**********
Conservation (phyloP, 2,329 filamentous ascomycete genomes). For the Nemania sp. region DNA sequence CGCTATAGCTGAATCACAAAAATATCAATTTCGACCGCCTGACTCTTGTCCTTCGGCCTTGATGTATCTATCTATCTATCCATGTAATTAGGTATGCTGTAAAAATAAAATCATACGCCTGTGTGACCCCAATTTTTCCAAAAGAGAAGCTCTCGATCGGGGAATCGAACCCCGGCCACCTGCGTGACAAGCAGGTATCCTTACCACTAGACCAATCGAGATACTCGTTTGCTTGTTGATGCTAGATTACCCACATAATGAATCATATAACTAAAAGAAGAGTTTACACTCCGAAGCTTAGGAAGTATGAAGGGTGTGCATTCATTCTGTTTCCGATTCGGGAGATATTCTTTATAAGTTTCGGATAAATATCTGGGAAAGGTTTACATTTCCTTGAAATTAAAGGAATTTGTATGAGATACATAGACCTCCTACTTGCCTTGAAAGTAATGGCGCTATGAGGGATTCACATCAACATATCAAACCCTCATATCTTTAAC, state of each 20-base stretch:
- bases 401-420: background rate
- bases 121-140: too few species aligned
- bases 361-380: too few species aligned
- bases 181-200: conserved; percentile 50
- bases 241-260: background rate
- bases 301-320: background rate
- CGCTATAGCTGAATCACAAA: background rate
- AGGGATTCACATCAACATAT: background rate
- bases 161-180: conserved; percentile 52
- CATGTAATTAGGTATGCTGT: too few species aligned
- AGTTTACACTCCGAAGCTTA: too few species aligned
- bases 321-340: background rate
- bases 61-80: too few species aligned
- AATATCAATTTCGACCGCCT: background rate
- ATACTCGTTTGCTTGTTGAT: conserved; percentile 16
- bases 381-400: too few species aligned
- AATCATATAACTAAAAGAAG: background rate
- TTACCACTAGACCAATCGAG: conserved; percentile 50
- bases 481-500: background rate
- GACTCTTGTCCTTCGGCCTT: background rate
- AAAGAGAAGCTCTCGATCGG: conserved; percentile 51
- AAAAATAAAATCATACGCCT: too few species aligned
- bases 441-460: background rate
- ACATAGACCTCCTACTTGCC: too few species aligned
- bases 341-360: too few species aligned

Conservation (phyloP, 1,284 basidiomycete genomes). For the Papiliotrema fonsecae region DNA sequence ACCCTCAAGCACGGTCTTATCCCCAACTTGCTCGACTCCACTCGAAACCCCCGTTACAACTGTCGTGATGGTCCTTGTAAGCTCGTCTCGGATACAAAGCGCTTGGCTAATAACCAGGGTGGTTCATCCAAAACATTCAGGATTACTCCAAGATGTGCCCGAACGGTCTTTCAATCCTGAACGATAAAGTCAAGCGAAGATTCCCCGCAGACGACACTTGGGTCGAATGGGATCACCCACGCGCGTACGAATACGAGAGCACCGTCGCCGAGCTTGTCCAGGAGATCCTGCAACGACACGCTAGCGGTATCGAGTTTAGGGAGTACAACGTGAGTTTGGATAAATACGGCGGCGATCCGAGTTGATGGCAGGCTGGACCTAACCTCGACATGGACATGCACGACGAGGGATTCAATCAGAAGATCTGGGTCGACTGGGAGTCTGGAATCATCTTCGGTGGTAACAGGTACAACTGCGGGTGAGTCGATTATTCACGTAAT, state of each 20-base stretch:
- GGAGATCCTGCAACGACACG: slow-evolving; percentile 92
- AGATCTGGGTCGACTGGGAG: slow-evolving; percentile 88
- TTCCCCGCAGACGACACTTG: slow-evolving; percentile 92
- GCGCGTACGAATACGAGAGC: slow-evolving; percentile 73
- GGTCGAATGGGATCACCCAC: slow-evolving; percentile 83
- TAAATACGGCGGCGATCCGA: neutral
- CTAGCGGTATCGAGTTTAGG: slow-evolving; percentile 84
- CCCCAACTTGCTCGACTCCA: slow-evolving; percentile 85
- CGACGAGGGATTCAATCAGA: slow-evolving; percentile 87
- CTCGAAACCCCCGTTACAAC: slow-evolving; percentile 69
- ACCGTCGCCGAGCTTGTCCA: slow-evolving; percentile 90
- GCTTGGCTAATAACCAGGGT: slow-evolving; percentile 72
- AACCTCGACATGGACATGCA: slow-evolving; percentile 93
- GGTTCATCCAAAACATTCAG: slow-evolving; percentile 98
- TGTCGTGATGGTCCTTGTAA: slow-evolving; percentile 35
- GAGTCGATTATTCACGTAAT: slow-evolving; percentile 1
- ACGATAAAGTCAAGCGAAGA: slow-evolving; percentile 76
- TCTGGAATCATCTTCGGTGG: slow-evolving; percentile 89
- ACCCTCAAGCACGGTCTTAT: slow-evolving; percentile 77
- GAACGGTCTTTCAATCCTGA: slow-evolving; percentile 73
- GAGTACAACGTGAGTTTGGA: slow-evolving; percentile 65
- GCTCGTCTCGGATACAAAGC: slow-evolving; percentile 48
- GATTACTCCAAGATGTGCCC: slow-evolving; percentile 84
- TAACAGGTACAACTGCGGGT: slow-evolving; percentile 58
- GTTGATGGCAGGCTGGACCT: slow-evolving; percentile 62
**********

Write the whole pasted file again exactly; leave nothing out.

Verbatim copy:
Conservation (phyloP, 2,329 filamentous ascomycete genomes). For the Nemania sp. region DNA sequence CGCTATAGCTGAATCACAAAAATATCAATTTCGACCGCCTGACTCTTGTCCTTCGGCCTTGATGTATCTATCTATCTATCCATGTAATTAGGTATGCTGTAAAAATAAAATCATACGCCTGTGTGACCCCAATTTTTCCAAAAGAGAAGCTCTCGATCGGGGAATCGAACCCCGGCCACCTGCGTGACAAGCAGGTATCCTTACCACTAGACCAATCGAGATACTCGTTTGCTTGTTGATGCTAGATTACCCACATAATGAATCATATAACTAAAAGAAGAGTTTACACTCCGAAGCTTAGGAAGTATGAAGGGTGTGCATTCATTCTGTTTCCGATTCGGGAGATATTCTTTATAAGTTTCGGATAAATATCTGGGAAAGGTTTACATTTCCTTGAAATTAAAGGAATTTGTATGAGATACATAGACCTCCTACTTGCCTTGAAAGTAATGGCGCTATGAGGGATTCACATCAACATATCAAACCCTCATATCTTTAAC, state of each 20-base stretch:
- bases 401-420: background rate
- bases 121-140: too few species aligned
- bases 361-380: too few species aligned
- bases 181-200: conserved; percentile 50
- bases 241-260: background rate
- bases 301-320: background rate
- CGCTATAGCTGAATCACAAA: background rate
- AGGGATTCACATCAACATAT: background rate
- bases 161-180: conserved; percentile 52
- CATGTAATTAGGTATGCTGT: too few species aligned
- AGTTTACACTCCGAAGCTTA: too few species aligned
- bases 321-340: background rate
- bases 61-80: too few species aligned
- AATATCAATTTCGACCGCCT: background rate
- ATACTCGTTTGCTTGTTGAT: conserved; percentile 16
- bases 381-400: too few species aligned
- AATCATATAACTAAAAGAAG: background rate
- TTACCACTAGACCAATCGAG: conserved; percentile 50
- bases 481-500: background rate
- GACTCTTGTCCTTCGGCCTT: background rate
- AAAGAGAAGCTCTCGATCGG: conserved; percentile 51
- AAAAATAAAATCATACGCCT: too few species aligned
- bases 441-460: background rate
- ACATAGACCTCCTACTTGCC: too few species aligned
- bases 341-360: too few species aligned

Conservation (phyloP, 1,284 basidiomycete genomes). For the Papiliotrema fonsecae region DNA sequence ACCCTCAAGCACGGTCTTATCCCCAACTTGCTCGACTCCACTCGAAACCCCCGTTACAACTGTCGTGATGGTCCTTGTAAGCTCGTCTCGGATACAAAGCGCTTGGCTAATAACCAGGGTGGTTCATCCAAAACATTCAGGATTACTCCAAGATGTGCCCGAACGGTCTTTCAATCCTGAACGATAAAGTCAAGCGAAGATTCCCCGCAGACGACACTTGGGTCGAATGGGATCACCCACGCGCGTACGAATACGAGAGCACCGTCGCCGAGCTTGTCCAGGAGATCCTGCAACGACACGCTAGCGGTATCGAGTTTAGGGAGTACAACGTGAGTTTGGATAAATACGGCGGCGATCCGAGTTGATGGCAGGCTGGACCTAACCTCGACATGGACATGCACGACGAGGGATTCAATCAGAAGATCTGGGTCGACTGGGAGTCTGGAATCATCTTCGGTGGTAACAGGTACAACTGCGGGTGAGTCGATTATTCACGTAAT, state of each 20-base stretch:
- GGAGATCCTGCAACGACACG: slow-evolving; percentile 92
- AGATCTGGGTCGACTGGGAG: slow-evolving; percentile 88
- TTCCCCGCAGACGACACTTG: slow-evolving; percentile 92
- GCGCGTACGAATACGAGAGC: slow-evolving; percentile 73
- GGTCGAATGGGATCACCCAC: slow-evolving; percentile 83
- TAAATACGGCGGCGATCCGA: neutral
- CTAGCGGTATCGAGTTTAGG: slow-evolving; percentile 84
- CCCCAACTTGCTCGACTCCA: slow-evolving; percentile 85
- CGACGAGGGATTCAATCAGA: slow-evolving; percentile 87
- CTCGAAACCCCCGTTACAAC: slow-evolving; percentile 69
- ACCGTCGCCGAGCTTGTCCA: slow-evolving; percentile 90
- GCTTGGCTAATAACCAGGGT: slow-evolving; percentile 72
- AACCTCGACATGGACATGCA: slow-evolving; percentile 93
- GGTTCATCCAAAACATTCAG: slow-evolving; percentile 98
- TGTCGTGATGGTCCTTGTAA: slow-evolving; percentile 35
- GAGTCGATTATTCACGTAAT: slow-evolving; percentile 1
- ACGATAAAGTCAAGCGAAGA: slow-evolving; percentile 76
- TCTGGAATCATCTTCGGTGG: slow-evolving; percentile 89
- ACCCTCAAGCACGGTCTTAT: slow-evolving; percentile 77
- GAACGGTCTTTCAATCCTGA: slow-evolving; percentile 73
- GAGTACAACGTGAGTTTGGA: slow-evolving; percentile 65
- GCTCGTCTCGGATACAAAGC: slow-evolving; percentile 48
- GATTACTCCAAGATGTGCCC: slow-evolving; percentile 84
- TAACAGGTACAACTGCGGGT: slow-evolving; percentile 58
- GTTGATGGCAGGCTGGACCT: slow-evolving; percentile 62